The Catholic Church Should Encourage Women Leaders
The fact that my sister couldn’t be an altar server, as my brother and I were, confused me as a child. It was the first of many ways I noticed that she and all the other women I knew were treated differently in church. It was fine for them to be in the chorus at the back but they could not be deacons, nor could they be priests. Powerful lessons about compassion, social justice, and equality in the eyes of God couldn’t hide the proof that, in the eyes of the church, women and girls were relegated to a supporting role. Now I am godfather to a niece who, decades later, is still in very much the same situation as my sister was. Like so many others brought up in the Catholic faith, my niece may not see the point of questioning an institution that misses the mark of its own teachings and fails more than half of its parishioners. But the church needs her to stay and to question.
Just last year, Fr. Joseph Illo outraged parents when he chose to ban altar girls at Star of the Sea parish in San Francisco. In February, St. Louis Archbishop Robert Carlson called upon parishes in his archdiocese to boycott the Girl Scouts of the USA, alleging that the organization’s mission is “incompatible” with the hierarchy’s views of abortion and contraception, when in fact they take no position at all on these issues. In early June, the entire Catholic church was embroiled in discussions on Pope Francis’ apostolic exhortation about men and women in married life. Yet, the U.S. bishops’ conference emerged from its Spring Special Assembly without addressing women’s role in the church. At every Mass, women are still relegated to a supporting role: they don’t wear vestments and they never preach. Catholic children ask why—but the hierarchy never does. A Church for Our Daughters, a grassroots Catholic campaign working for a church that recognizes the full equality of all of its members, wants that inclusion to start now.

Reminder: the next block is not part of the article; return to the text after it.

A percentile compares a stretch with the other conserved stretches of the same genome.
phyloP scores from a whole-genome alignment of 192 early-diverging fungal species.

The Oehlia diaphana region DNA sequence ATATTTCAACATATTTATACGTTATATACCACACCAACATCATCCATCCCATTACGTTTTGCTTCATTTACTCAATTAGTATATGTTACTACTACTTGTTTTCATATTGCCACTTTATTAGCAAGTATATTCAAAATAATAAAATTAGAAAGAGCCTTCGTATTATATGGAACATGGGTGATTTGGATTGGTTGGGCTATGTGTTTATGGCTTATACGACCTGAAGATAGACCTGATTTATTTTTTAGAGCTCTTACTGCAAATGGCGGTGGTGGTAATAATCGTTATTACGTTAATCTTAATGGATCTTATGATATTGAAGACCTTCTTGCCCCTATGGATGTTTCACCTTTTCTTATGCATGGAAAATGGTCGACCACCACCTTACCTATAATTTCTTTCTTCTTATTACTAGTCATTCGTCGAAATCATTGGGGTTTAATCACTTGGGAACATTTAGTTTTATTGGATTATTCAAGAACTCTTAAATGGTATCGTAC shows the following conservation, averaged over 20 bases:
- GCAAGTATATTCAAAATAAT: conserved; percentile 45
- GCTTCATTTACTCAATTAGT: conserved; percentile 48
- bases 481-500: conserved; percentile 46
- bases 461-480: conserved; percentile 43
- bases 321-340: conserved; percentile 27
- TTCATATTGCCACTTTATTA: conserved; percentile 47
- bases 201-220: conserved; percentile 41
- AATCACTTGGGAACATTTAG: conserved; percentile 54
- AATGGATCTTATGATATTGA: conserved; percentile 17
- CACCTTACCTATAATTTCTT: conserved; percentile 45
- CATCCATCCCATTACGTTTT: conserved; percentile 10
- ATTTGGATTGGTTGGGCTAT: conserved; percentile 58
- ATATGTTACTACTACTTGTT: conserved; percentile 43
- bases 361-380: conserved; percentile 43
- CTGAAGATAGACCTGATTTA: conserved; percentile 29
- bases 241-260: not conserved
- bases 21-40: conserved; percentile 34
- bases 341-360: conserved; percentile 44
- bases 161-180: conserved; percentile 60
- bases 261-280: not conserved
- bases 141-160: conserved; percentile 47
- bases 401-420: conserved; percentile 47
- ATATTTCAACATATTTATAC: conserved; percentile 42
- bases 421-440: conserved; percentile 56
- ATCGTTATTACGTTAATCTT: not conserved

There’s a lot to do. Though Pope Francis has been a breath of fresh air for the church overall, he has a blind spot when it comes to women. In 2013 and 2015, he declared that the door to ordaining women priests was “closed.” Even when the pope tries to include women, they must fit into only a few (sometimes uncomfortable) slots. Francis’ allusions to a “feminine genius” or a “theology of women” keep the stained glass ceiling firmly in place and women in restricted roles in the church. When he called for more female theologians, he nonetheless described our learned Catholic women as decoration: “the strawberry on the cake.” The sprinkling of women at the last few synods shows that this type of inclusion is inadequate. Of the approximately 360 attendees at the Synod on the Family in 2015, only 30 were women, and they couldn’t vote. One of these was Sr. Carmen Sammut, leader of the International Union of Superiors General, a worldwide organization of religious sisters. She described it as attending “the synod on the family from a back bench.”
Significant debates about church policy have taken place at recent synods, and they need to go further. Yet the carefully selected group of married women and women religious did not reflect Catholic women from all walks of life. For one, the majority of Catholic women who use modern contraception weren’t heard in Rome—nor were they heeded by U.S. bishops still blocking universal no-fee coverage of contraception under the Affordable Care Act.
The church needs to change. A Church for Our Daughters is telling the hierarchy to abolish oppressive practices, teachings and laws that relegate women to second-class status. Our petition demands a church that respects the rights, conscience, autonomy, skills and vision of all its members. We want a church that honors women’s moral agency to make decisions that impact their health, bodies and family life. Girls who dream of being priests should be encouraged, just like boys. Parents are fighting for a larger role for women out of a deep love—for their daughters and the church.
Women should no longer be consigned to riding the bench. They have many callings—to speak, to lead, to minister.
This letter was originally published by TIME Magazine.